What’s Wrong with the Movie “The Vow”?

Friday night my wife and I watch the movie “The Vow,” which probably won’t be running much longer in theaters. It began February 10th, and I paid it no attention.

I figured it would be a syrupy, poorly done story, and I teased my wife by saying we’d be the only ones in the theater. Well, we werent. A few others were there.

And the movie blew me away. I loved it and have had scenes from it going through my head for the past couple of days. I’d like to see it again sometime, maybe when the DVD comes out.

In a nutshell, the movie is about a husband and wife who are in a car accident. The wife loses some memory and doesn’t recall that she ever knew, loved and married her husband. She ends up back with her family while he tries dating her all over again. Eventually, they get back together.

The story is a powerful one. There were no religious or Christian references. Below I’ll tell you why that’s significant.

The movie is based on a book called The Vow: The True Events that Inspired the Movie, by Kim Carpenter and Krickitt Carpenter, along with Dana Wilkerson. Actually, their book first came out in 2000 and was slightly updated for the movie’s release.

Allow me to share the Amazon.com description of the book because it summarizes the true story. I have not read the book but would like to.

* * * * *

Life as Kim and Krickitt Carpenter knew it was shattered beyond recognition on November 24, 1993. Two months after their marriage, a devastating car wreck left Krickitt with a massive head injury and in a coma for weeks.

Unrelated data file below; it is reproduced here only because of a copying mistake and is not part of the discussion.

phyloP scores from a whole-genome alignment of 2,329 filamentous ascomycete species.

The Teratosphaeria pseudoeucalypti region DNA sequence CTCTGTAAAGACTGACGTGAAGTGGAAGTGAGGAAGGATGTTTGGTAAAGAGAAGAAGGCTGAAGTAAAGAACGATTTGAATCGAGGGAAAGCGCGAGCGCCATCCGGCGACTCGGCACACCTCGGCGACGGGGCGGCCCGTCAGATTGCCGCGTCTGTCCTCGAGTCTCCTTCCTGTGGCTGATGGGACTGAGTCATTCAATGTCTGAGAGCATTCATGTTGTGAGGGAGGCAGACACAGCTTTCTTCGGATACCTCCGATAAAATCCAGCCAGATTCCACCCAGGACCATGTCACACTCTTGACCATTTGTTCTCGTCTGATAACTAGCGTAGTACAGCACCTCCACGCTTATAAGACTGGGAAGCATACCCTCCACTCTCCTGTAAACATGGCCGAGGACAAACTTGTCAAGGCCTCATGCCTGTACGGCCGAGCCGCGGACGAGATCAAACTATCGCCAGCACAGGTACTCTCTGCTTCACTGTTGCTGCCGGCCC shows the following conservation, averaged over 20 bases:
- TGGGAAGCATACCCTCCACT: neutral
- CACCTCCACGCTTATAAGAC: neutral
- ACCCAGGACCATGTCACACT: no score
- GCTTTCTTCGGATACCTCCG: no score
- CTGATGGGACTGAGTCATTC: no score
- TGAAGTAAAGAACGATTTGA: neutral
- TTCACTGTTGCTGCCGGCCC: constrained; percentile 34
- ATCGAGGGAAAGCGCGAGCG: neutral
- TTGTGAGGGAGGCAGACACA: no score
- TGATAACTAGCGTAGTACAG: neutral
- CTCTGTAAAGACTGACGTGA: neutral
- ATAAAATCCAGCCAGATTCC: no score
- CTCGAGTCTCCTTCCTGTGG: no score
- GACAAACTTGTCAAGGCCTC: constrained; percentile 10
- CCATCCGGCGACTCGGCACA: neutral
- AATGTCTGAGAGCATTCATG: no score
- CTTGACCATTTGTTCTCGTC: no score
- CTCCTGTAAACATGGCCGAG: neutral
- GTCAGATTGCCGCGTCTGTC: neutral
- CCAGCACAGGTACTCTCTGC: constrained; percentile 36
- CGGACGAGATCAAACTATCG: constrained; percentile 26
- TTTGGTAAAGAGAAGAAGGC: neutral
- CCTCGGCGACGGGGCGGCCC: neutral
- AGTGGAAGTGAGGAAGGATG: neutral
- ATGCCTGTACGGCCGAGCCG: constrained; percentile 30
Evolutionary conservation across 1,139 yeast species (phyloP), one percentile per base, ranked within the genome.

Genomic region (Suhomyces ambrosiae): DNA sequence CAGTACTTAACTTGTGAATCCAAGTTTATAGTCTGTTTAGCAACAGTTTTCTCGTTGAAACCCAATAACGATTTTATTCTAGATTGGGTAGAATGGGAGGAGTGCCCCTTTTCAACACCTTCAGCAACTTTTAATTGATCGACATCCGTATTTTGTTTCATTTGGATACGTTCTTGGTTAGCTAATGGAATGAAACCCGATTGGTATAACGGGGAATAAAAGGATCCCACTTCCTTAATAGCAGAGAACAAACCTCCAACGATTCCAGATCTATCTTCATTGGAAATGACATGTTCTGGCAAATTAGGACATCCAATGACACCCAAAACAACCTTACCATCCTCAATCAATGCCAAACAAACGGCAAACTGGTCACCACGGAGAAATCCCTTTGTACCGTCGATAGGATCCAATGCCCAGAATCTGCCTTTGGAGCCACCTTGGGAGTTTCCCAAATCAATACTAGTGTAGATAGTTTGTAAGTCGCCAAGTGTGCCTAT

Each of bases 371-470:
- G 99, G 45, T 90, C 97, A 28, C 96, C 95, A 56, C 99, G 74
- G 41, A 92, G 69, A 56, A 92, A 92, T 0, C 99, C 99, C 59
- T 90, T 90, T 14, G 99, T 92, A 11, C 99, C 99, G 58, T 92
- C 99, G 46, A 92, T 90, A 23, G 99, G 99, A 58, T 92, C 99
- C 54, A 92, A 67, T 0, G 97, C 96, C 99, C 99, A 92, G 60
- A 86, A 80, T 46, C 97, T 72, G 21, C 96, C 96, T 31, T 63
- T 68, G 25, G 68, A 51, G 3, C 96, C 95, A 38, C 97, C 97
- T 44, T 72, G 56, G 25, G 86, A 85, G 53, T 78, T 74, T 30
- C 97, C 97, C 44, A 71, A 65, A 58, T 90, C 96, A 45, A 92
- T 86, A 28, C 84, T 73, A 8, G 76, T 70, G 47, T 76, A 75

When she finally awoke, she had no idea who Kim was. With no recollection of their relationship and while Krickitt experienced personality changes common to those who suffer head injuries, Kim realized the woman he had married essentially died in the accident.

And yet, against all odds, but through the common faith in Christ that sustained them, Kim and Krickitt fell in love all over again. Even though Kim stood by Krickitt through the darkest times a husband can ever imagine, he insists, “I’m no hero. I made a vow.”

* * * * *

You can click here to view an article about the Carpenters at the time of the movie’s premier.

So, what’s wrong with the movie?

As I noted above, there’s no mention of Christianity. Sure, Hollywood took artistic license and changed the setting from northern New Mexico to Chicago. They changed the names of the couple and no doubt the names of other characters.

But I was disturbed when I discovered after watching the movie that the Carpenters are believers in Christ, and that that fact had been omitted.

One review I read said the movie lacked heart. I can see why. Their faith in Christ is what got the couple through a terribly difficult time. I can’t imagine how my wife and I would make it through such an ordeal.

By the way, we saw the movie shortly before our 29th anniversary. I can think of no one else I’d rather have spent those years with, and I look forward to many more, by God’s grace.

The omission of the Carpenters’ faith from the movie isn’t an oversight. It’s not as though Hollywood movie makers had a conference and said, “Let’s not offend anybody who’s not Christian.”

No, I believe the movie was made by people who hate Christ. They wanted to portray a couple who can overcome extraordinary odds without Christ.

That’s deceptive and deplorable. It sends the worst anti-Christian message of all. Namely, that Man can do good without the Lord.

Yes, Man can do great good. But it won’t satisfy God’s standards.

The Carpenters knew Christ and His righteousness and power for living. Shouldn’t movie goers have been treated to the truth?

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